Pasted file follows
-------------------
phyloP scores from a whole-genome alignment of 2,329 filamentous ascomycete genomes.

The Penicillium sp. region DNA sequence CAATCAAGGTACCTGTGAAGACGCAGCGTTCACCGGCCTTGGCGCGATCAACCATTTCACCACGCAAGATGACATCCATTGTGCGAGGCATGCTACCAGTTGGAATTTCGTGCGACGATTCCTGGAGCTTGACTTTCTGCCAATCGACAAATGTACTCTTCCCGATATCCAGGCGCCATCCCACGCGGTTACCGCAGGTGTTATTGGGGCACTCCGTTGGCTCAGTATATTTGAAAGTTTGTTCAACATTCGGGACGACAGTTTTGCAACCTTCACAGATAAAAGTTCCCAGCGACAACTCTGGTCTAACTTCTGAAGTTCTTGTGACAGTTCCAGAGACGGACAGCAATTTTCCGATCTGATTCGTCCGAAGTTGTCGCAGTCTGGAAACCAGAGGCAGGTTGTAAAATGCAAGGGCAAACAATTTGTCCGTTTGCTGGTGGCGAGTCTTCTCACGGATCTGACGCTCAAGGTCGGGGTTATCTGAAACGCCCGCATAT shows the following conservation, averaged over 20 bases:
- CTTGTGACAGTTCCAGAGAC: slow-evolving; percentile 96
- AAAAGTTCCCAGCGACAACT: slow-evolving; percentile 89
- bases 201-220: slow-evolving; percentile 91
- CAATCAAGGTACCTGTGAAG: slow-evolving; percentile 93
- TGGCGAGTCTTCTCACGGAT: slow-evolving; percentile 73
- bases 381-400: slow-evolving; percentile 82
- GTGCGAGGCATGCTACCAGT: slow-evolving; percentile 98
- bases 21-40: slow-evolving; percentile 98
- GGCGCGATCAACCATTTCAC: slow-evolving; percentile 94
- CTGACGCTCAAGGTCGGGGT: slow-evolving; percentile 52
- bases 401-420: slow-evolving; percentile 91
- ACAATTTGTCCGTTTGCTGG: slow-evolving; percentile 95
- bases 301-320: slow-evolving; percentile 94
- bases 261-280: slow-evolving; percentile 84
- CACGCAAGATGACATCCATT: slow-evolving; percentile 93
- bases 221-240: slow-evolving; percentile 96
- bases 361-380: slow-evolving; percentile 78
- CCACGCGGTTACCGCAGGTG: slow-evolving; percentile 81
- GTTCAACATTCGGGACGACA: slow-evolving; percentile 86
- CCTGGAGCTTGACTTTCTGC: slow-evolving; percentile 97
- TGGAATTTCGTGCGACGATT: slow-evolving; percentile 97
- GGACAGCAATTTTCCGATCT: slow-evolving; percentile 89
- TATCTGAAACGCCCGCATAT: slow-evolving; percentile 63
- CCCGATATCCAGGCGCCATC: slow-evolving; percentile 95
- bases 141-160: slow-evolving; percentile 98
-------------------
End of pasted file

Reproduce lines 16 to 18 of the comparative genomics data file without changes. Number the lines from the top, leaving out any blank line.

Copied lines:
- bases 261-280: slow-evolving; percentile 84
- CACGCAAGATGACATCCATT: slow-evolving; percentile 93
- bases 221-240: slow-evolving; percentile 96